Hello everyone, it’s June, it’s summer, and it’s a mix of mid-year emotions!
For many, reaching this point seems to evoke the need to express obvious statements like: “I can’t believe it’s already June!”
But how come? What intention lies behind these typical phrases? How can we unpack them, and better yet, how can we flip them into positive experiences?
We’ll get into that next…
Why we reflect and project this time of year
Culturally, this time of year marks the start of a lot of significant dates: summer recess, graduation ceremonies, family vacations, rejuvenating getaways, music festivals, local fairs – the list goes on! In many ways, the obvious break in normal work routine reminds us that another year has gone by.
It’s not surprising then to hear conversational tidbits such as: “time has gone by so fast!”, “the kids are already graduating!”, “the in-laws are coming to visit from overseas again”, or even “I can’t believe we went to Coachella again!”. All of these phrases elicit feelings of reaching a milestone or at the very least a once distant plan which now is about to come to fruition.
So, there’s no doubt in my mind that June is a significant month of reflection. Not only has another year gone by, but it functions as the midpoint of the current year (after all you will have to go back to work or school after your vacation!). It’s a temporal reminder to reflect on the half a year behind you and the half a year ahead.
Ways we can turn reflections into a positive experience
As humans, these reflection points (or personal assessments) push us to think about the goals we may or may not have met. They allow us to check in with ourselves in a realistic manner, and hold ourselves accountable for the goals we previously set and/or those we want to create. After all, having goals is an absolute necessity to maintaining a balanced well-being. It keeps us motivated, adds meaning to our days, and gets us closer to achieving those same goals.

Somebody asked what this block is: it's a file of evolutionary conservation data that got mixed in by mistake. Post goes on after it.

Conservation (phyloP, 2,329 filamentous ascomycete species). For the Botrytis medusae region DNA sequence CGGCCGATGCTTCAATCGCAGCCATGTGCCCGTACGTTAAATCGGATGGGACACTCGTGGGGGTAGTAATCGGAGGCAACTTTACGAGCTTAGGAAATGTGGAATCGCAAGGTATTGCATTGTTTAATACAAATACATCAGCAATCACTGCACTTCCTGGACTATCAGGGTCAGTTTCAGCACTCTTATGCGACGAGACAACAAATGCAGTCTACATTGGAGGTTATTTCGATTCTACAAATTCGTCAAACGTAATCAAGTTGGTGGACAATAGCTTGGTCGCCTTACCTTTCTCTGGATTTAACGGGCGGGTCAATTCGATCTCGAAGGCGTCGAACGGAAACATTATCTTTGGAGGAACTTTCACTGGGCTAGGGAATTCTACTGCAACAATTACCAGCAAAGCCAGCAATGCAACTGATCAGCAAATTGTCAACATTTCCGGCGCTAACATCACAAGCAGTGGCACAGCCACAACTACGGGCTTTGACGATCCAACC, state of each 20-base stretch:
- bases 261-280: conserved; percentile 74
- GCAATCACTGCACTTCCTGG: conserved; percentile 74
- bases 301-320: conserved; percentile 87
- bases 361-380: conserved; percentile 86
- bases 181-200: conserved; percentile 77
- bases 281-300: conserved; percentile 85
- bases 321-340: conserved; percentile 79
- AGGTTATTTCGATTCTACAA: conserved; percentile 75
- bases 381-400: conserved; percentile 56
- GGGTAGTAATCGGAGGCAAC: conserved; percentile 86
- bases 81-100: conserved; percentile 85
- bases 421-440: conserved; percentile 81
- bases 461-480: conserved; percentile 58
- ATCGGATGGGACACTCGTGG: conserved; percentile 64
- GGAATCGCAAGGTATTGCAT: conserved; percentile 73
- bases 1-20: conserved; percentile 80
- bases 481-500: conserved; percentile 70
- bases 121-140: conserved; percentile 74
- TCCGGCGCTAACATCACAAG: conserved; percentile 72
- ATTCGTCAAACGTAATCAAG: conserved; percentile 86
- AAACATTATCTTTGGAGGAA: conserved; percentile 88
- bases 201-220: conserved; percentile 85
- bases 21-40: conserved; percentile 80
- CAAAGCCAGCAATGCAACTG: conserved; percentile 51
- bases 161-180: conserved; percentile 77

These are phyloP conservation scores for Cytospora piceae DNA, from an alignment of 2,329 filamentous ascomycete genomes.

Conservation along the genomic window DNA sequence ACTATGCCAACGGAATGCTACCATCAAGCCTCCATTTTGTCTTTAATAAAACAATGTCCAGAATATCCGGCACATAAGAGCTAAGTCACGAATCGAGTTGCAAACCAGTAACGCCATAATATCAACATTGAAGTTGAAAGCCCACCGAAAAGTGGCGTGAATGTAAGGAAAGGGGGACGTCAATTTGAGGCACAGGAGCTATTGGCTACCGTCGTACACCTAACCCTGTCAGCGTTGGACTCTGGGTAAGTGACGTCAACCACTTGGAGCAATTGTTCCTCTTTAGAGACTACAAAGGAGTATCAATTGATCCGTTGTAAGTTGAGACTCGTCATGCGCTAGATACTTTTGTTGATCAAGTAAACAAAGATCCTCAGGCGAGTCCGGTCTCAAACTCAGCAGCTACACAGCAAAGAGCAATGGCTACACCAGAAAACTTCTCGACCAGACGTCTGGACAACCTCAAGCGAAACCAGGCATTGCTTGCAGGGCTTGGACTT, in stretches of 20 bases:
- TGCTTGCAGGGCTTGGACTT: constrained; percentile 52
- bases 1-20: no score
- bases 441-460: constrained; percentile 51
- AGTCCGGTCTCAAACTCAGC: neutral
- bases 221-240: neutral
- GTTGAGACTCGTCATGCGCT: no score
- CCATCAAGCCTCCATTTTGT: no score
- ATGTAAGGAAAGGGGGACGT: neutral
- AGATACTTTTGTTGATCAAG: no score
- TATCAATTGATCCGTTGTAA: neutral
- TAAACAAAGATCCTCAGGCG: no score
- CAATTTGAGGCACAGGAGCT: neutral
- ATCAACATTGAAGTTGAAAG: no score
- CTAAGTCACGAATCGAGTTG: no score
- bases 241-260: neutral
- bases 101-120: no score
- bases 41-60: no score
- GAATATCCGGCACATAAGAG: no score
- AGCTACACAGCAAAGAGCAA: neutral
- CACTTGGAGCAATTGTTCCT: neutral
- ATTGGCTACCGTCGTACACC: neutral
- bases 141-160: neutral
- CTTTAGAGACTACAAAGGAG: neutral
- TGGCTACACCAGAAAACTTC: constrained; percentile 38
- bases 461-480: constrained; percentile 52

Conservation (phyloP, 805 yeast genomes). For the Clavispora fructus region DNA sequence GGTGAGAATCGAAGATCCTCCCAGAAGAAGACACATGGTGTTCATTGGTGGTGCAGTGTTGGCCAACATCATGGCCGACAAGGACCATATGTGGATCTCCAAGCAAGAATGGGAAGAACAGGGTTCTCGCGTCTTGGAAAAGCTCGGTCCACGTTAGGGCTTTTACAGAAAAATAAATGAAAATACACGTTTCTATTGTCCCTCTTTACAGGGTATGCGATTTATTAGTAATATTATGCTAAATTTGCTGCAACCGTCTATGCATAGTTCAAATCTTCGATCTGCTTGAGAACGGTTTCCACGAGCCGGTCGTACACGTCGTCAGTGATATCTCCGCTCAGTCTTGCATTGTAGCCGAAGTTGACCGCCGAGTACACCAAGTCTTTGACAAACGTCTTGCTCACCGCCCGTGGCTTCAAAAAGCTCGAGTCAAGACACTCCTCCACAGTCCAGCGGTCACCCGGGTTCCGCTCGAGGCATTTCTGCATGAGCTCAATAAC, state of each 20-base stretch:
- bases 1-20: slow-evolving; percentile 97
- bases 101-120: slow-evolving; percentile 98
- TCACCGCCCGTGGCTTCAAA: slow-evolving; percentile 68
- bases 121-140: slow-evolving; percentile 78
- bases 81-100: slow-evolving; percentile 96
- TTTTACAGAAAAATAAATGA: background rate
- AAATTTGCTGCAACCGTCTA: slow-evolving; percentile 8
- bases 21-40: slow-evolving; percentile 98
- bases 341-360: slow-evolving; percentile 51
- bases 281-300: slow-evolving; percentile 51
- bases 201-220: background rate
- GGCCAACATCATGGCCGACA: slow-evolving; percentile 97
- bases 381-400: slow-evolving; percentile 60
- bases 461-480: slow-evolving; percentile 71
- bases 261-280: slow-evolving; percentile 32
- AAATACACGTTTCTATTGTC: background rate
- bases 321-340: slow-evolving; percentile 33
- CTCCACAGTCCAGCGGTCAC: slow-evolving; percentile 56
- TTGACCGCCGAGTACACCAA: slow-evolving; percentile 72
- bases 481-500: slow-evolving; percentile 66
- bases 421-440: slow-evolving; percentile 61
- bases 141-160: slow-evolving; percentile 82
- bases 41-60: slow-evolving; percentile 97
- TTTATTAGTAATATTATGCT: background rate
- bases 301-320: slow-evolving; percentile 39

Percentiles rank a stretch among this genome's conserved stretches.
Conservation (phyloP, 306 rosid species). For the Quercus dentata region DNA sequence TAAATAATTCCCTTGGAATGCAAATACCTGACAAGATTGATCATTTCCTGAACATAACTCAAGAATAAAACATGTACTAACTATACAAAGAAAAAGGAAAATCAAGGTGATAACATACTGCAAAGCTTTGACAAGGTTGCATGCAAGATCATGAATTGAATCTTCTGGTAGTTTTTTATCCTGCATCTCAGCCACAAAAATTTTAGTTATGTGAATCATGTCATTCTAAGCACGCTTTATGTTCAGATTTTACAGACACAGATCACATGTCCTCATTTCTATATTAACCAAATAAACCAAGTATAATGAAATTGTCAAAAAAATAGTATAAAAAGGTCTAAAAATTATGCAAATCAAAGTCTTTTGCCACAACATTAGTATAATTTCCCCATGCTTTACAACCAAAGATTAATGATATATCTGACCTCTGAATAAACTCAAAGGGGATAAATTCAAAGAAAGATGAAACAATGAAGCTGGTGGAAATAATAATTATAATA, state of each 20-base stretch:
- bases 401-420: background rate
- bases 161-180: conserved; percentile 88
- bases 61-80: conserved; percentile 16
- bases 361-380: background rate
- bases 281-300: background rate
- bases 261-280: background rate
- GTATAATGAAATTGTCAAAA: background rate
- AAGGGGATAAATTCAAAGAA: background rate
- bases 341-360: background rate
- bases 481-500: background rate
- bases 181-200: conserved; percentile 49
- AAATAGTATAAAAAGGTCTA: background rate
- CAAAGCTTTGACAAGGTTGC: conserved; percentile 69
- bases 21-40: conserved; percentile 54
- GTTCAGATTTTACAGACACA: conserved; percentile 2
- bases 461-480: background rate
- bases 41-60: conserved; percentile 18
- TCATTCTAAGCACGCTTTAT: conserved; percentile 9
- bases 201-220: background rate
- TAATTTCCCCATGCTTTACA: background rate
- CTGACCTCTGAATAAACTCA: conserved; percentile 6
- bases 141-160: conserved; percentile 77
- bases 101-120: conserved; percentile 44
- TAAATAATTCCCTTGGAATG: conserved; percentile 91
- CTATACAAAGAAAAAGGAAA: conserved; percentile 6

Whatever “personal assessment” the month of June brings you, I urge you to keep positivity in mind when making your own life-checks and balances. As long as you welcome June with its seasonally unique opportunities (delicious fruits and vegetables for example) to explore and re-examine – I trust you will embrace the bright side of what’s to come in the second half of the year! Moving from “June Gloom” to “June Bloom” is yours for the picking!
Next steps for happier beings
Reflect on the first half of the year with progress in mind. Celebrate your achievements and then make plans for any necessary adjustments to ensure a successful second half of the year. It’s absolutely okay to be honest if you progressed less than you expected to or planned for. Use this time to evaluate your goals for personal growth. How realistic were you in setting the standards? What positive changes can you make moving forward?
Focus on any small changes you were able to make thus far and any future ones you’d like to work on. Consider the personal, interpersonal, family, work or community aspects of your life. Notice the correlation between performances in one aspect of your life versus another throughout the years. Some years one facet of yourbeing is stronger, while another your doing is stronger. Be mindful with your future plans for the rest of the year. What would you like to focus on now? What aspects do you feel will benefit your overall happier being for the remainder of this year most? Can you make more specific guidelines to help you achieve those goals?
Remember that this process is about growth and developing a renewed sense of motivation. If you feel emotionally charged going through your personal, mid-year assessment, or feelings of regret, disappointment, “should haves”, and/or “could haves” seep in – do your best to keep a growth mindset. You are a work in progress, and progress is the motivating factor for growth. Yes, there may have been some goals you lost enthusiasm for or didn’t fully meet during the first half of the year, but that’s okay! You are human, and this is part of the June reflection. What I would urge you to do is use the summer energy – with its longer hours of daylight – and channel it towards re-adjusting and/or setting new goals. We have to accept that at times we need to pivot parts of our plan and project a new future. Then we have to trust that only the passing of time will allow us to experience ourselves from a different perspective.